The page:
It is therefore an object of the present invention to relate the fiber geometry to the properties of both the matrix and fiber materials, with a view to optimizing the overall composite toughness.
It is another object of the invention to provide a metal fiber with an optimized geometry for reinforcing cement-based materials such that the fiber fully utilizes matrix anchoring without fracturing in the pre-matrix macro-cracking region and pulls out at the maximum pull-out resistance in the post-matrix macro-cracking region giving the highest possible toughness.
In accordance with the present invention, there is thus provided a metal fiber for reinforcing cement-based materials, which comprises an elongated, substantially straight central portion and sinusoid shaped end portions. The sinusoid at each end portion has an optimum amplitude Ao,opt defined by:
Ao,opt =[k1 (σc)k 2 ][σu.sup.α εf.sup.β ][Af /Pf ](1)
σc =compressive strength of the cement-based material in MPa,
σu =ultimate tensile strength of the metal in MPa,
εf =ductility of the metal in percent, and
Af =cross-sectional area of the fiber in mm2, and
Pf =perimeter of the fiber in mm.
The sinusoid further has a wavelength Ls defined by:
Ls =(Lf -Lm)/2 (2)
Lf =length of the fiber,
Lm =length of the fiber central portion,
and wherein 0.5 Lf <Lm <0.75 Lf.
As it is apparent from equation (1), both the ultimate tensile strength and the ductility of the fiber material as well as the compressive strength of the cement-based material are important factors in defining the optimum amplitude. The equation also takes into account the cross-sectional area and perimeter of the fiber. It is therefore possible to tailor the fiber geometry according to the properties of the fiber and matrix materials chosen, and ultimately to the composite toughness desired in an actual structure.
Where use is made of a cement-based material having a compressive strength σc ranging from about 30 to about 60 MPa, the value of k1 (σc)k 2 in equation (1) then ranges from about 6×10-2 to about 7.5×10-2. A preferred value of k1 (σc)k 2 which provides an optimum amplitude Ao,opt in the concrete compressive strength range of 30-60 MPa is about 7×10-2.
The fiber according to the invention preferably has an end angle θ less than 20°, the angle θ being defined by ##EQU1## The angle θ preferably ranges from about 12° to about 15°. Such a small end angle θ prevents the fibers from undergoing balling so that there is no problem with mixing.
The fibers of the invention which have sinusoids only at the end portions as opposed to those that have sinusoids along their entire length, such as in the case of U.S. Pat. No. 4,585,487, provide better reinforcing. At a crack where fibers form stress-transfer bridges and are subjected to pull-out forces, those with deformations over the entire length transmit the entire pull-out force immediately back to the matrix through anchorage. In the case of fibers deformed only at the extremities, the stresses are slowly transferred from the crack face to the interior of the matrix with the major transfer of forces taking place only at the extremities. Such a gradual transfer of stresses averts a possible crushing and splitting of the matrix at the crack face which is commonly observed in fibers deformed all along the length. It is due to the matrix crushing and splitting that fibers unfavorably affect each others ability to reinforce when in a group and the overall toughness of the composite is severely reduced. Since the optimum amplitude of the sinusoid shaped end portions of the fibers according to the invention is defined as a function of the ultimate tensile strength and ductility of the fiber material as well as of the compressive strength of the matrix material, such amplitude is generally less than 5% of the fiber length. The low fiber amplitude leads to a more gradual transfer of stresses back to the matrix and hence less crushing and splitting of the matrix around the fibers.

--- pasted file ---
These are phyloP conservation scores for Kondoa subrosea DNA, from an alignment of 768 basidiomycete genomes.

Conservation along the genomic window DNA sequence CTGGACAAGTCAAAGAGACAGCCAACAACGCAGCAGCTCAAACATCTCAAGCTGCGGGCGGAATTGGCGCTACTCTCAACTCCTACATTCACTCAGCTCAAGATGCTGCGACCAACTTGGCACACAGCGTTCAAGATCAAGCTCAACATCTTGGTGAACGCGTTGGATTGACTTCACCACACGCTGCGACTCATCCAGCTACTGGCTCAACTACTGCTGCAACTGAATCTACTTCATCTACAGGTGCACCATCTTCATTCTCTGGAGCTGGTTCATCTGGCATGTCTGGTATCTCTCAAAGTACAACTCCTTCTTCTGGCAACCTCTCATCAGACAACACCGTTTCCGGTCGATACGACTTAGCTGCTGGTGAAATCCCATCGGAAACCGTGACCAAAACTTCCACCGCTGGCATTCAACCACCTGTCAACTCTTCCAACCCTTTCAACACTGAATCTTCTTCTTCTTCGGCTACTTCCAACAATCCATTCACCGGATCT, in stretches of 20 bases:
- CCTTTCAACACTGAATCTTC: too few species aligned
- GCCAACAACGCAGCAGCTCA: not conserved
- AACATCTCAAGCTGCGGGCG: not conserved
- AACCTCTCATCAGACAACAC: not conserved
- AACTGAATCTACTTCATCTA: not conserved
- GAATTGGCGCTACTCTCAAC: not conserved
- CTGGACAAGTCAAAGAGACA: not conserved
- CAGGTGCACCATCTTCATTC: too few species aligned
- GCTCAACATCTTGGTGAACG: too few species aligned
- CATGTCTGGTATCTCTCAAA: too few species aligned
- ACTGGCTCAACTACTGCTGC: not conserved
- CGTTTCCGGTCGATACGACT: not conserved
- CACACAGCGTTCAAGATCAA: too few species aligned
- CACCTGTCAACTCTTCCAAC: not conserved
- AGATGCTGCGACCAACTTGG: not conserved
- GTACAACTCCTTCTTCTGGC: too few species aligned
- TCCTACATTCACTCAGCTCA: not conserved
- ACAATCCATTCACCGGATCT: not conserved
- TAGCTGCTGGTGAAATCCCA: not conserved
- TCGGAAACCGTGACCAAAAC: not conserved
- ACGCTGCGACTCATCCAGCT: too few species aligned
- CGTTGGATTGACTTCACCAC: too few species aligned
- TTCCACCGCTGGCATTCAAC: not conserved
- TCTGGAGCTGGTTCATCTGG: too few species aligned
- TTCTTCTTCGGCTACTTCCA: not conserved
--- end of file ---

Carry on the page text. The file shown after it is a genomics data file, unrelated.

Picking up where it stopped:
A particularly preferred metal fiber according to the invention has a uniform rectangular cross-section with a thickness of about 0.4 mm and a width of about 0.8 mm, a length Lf of about 50 mm and a length Lm of about 25 mm. The wavelenth Ls of the sinusoid at each end portion of the fiber is about 12.5 mm.
Fiber reinforced concrete incorporating the fibers of the invention can be used in slabs on grade, shotcrete, architectural concrete, precast products, offshore structures, structures in seismic regions, thin and thick repairs, crash barriers, footings, hydraulic structures and many other applications.
Further features and advantages of the invention will become more readily apparent from the following description of preferred embodiments, reference being made to the accompanying drawings in which:
FIG. 1 is a side elevational view of a steel fiber according to the intention;
FIG. 2 is a load deflection plot in which the toughness of concrete reinforced with the fiber illustrated in FIG. 1 is compared with that of concrete reinforced with conventional fibers; and
FIG. 3 is a graph showing the relationship between post-crack strength and beam mid-span deflection expressed as a fraction of the span for the same fibers.